Then my friend and then-boss, Janie, introduced me to Consumer Reports. Luckily, the Dick Smith Library subscribes to this, so it’s a free service to use for staff, faculty, and students. I found that I absolutely love their Buying Guide. You can find it in the periodicals section of the library or you can search Discovery@TarletonLibraries for “Consumer Reports Buying Guide” and it will pull up the most recent buying guide. You can save the PDF to your personal folder and take it with you when going looking for cars in case you forget or see something new that you hadn’t considered.

Consumer Reports lists all the problem areas for each vehicle per dealer per year. It provides an average rating scale for each vehicle per year as well as an overall rating based on “the percentage of survey respondents who reported problems for that trouble spot, compared with the average of all vehicles for that year” – Consumer Reports. It’s interesting to see how each car measures up to the other, and definitely helped to narrow down my search. However, I do have to state that not all cars find their way into Consumer Reports. For example, I have no idea why they don’t have ratings for the Chevrolet Camaro prior to 2010. I know they were out then, so I’m not sure why they weren’t included. The Kia Rio is not listed either, and there are newer models that won’t show up on the list until they have the necessary data to be compiled and presented. All in all, it takes about 2 years for a car to show up in the Consumer Reports Buying Guide.

Either way, if you’re looking for a new or used car, I would start with Consumer Reports. It’s been the most helpful database with car shopping as well as other important purchases. Not only does it compile data for cars, but it also compiles data for cell phones, appliances, and electronics and many more things. So, you might want to check it out next time you’re shopping for something expensive. It might just save you a ton of money and a whole lot of grief from buying something that's probably not going to measure up to your expectations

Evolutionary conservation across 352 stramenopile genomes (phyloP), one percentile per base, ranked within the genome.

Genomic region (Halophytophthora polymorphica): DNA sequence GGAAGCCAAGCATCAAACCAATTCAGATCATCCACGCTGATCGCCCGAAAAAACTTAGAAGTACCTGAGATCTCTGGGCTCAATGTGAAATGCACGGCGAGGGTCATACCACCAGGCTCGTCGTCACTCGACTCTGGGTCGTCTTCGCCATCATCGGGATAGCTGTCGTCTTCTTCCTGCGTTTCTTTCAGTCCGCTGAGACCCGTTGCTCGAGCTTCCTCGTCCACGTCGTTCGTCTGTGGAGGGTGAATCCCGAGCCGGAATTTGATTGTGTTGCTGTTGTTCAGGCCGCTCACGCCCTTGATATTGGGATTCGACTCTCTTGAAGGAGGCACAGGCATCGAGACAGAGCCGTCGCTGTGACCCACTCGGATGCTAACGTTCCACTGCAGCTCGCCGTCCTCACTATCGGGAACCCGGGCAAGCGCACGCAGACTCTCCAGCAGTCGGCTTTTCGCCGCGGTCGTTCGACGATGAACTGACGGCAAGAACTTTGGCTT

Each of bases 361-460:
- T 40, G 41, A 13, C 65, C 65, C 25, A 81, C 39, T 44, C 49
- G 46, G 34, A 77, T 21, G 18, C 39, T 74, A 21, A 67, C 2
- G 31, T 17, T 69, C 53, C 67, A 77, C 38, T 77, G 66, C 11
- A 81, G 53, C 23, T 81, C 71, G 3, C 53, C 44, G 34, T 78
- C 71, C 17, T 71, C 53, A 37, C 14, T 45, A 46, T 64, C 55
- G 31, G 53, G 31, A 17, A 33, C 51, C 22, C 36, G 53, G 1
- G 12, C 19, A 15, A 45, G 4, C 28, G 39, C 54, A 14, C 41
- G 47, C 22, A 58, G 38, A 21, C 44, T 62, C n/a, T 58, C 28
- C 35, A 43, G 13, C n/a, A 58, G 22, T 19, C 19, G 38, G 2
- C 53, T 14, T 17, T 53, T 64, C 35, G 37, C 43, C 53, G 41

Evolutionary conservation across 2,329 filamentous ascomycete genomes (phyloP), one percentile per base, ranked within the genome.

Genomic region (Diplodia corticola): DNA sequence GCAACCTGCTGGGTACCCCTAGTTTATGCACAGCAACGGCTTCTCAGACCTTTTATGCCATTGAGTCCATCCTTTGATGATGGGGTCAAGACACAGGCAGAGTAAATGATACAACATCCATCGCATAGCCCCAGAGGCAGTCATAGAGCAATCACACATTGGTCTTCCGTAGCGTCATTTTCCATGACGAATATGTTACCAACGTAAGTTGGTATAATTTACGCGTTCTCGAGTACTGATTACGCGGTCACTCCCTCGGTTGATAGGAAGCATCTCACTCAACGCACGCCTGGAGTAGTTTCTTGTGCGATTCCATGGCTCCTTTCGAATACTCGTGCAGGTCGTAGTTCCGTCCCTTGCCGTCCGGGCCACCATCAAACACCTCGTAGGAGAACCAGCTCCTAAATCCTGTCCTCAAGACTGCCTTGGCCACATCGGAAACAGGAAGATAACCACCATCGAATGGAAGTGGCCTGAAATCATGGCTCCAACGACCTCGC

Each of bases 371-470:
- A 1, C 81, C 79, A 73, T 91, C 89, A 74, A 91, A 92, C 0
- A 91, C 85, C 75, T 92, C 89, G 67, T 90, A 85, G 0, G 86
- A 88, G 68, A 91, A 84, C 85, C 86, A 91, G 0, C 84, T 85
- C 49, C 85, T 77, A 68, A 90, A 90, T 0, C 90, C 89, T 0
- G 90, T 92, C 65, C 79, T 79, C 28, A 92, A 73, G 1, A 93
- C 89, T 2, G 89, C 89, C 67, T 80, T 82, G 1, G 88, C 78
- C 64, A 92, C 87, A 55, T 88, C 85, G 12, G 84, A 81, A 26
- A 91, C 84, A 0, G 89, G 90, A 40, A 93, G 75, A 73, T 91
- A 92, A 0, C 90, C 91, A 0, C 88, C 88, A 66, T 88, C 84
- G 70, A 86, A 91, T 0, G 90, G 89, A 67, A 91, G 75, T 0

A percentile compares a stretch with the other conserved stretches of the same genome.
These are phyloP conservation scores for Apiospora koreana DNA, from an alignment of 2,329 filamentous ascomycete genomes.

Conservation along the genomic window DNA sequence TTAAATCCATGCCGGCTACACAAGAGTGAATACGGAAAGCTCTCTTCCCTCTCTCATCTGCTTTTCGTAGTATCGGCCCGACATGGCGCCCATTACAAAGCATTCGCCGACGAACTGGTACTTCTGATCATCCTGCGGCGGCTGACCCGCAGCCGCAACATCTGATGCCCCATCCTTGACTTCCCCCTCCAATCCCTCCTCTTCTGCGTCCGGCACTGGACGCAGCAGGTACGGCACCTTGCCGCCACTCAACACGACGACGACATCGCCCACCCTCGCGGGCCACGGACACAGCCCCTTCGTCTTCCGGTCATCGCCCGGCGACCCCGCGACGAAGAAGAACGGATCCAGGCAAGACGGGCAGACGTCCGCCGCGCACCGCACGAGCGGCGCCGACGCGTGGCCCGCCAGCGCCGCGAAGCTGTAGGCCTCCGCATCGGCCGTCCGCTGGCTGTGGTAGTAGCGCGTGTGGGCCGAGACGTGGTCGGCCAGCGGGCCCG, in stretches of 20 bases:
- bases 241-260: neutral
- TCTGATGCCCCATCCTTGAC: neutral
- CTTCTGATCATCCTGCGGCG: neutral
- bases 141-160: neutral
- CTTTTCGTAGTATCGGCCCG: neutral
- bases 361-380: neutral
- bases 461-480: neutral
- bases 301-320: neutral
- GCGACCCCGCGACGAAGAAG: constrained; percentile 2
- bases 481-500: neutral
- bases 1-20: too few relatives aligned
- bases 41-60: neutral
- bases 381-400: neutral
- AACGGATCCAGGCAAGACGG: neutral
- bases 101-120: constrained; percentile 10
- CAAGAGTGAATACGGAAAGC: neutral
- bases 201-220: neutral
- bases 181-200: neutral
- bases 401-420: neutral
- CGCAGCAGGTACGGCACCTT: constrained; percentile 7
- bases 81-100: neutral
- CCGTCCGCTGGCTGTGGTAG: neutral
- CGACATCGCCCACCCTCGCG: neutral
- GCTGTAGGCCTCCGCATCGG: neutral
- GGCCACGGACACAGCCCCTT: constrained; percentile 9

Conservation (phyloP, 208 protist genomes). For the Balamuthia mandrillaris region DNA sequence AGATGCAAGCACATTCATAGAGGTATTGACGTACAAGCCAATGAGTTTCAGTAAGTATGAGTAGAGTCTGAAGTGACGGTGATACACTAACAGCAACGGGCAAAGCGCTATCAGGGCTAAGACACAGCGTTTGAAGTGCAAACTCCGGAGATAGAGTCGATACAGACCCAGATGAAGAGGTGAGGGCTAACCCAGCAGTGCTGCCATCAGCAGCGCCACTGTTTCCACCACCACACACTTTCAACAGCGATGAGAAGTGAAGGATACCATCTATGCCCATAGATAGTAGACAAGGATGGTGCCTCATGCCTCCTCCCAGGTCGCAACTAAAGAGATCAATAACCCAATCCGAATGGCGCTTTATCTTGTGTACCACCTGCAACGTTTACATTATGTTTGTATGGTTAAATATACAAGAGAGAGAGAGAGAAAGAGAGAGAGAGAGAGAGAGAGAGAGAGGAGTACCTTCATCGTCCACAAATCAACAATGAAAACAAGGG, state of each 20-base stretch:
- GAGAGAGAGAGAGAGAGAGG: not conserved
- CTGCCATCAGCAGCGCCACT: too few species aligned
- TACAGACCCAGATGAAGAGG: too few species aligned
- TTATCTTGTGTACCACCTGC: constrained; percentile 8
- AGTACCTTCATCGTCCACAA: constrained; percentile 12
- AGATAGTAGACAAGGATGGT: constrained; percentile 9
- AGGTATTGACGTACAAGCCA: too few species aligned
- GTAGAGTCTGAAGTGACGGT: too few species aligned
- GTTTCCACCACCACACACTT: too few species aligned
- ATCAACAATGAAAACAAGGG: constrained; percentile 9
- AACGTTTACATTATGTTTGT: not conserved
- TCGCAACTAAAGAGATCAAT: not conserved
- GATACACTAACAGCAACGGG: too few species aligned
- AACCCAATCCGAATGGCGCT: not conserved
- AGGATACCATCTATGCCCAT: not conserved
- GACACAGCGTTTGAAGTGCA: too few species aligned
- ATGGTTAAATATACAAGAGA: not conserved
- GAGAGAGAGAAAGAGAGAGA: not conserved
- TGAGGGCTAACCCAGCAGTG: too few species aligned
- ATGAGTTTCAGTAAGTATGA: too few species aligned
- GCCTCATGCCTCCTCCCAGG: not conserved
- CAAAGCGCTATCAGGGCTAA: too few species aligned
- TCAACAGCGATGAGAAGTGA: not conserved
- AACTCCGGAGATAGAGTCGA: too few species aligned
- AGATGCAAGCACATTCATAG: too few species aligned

P.S. This has nothing to do with Consumer Reports, but it's just a helpful little tip that I found out when I went car shopping. You want to compare and contrast dealerships as well as cars when shopping. Some dealerships just have the worst service and others are very helpful and efficient. So, just be aware of that little tidbit as well. The site I visited to find this information out was, but there are others as well. 

Thursday, October 25, 2012

Tarleton Thursdays: Did You Know?

What’s in a Name?

Tarleton, McIlhany, Doc Blanchard, Nancy Golden….do you see the pattern??  Then there is Military Drive, and Centennial Lane too!!  Of course they are streets within or near the Tarleton Campus!!  Now, we all know for whom Tarleton Street was named!  But did you know that it wasn’t always Tarleton Street?  And, you may have heard that there was a McIlhany Academy here in Stephenville, or that Stephenville College’s president was Marshall McIlhany – but is there more?  My September 27, 2012 blog was all about Doc Blanchard…and Nancy Golden was Tarleton’s first female student body president!  Tarleton has a long history of training military cadets, thus Military Drive.  Then, Tarleton celebrated its Centennial in 1999, and named the little street over by John Tarleton’s grave Centennial Lane!

Want to know more about Stephenville streets?  The fifth annual Spirits of Erath Cemetery Walk will be held Sunday November 4, 2012 at 2 PM, across the street at the West End Cemetery!!  Admission is $5 per person.  The event is co sponsored by the Friends of the Tarleton Dick Smith Library and the Friends of the Stephenville Public Library.  The event strives to bring Erath County’s history to life by portraying people in its past!! 

This year the Spirits will be people in Stephenville and Erath County’s past for whom Stephenville streets were named!  The short vignettes will relate biographical information about the person or family by actors dressed in period costumes!  Featured in the walk will be Tarleton, Orr, Kight, Groesbeeck, Stephen, Erath, McIlhany, and Long streets!  The photo shown above is of H.J. “Harry” McIlhany!

The tour starts at 2 pm, as soon as the tour groups are organized!  Please come – you might even see some “characters” that you recognize!!  What a fun way to spend a couple hours on a Sunday afternoon and learn a little about our local history at the same time!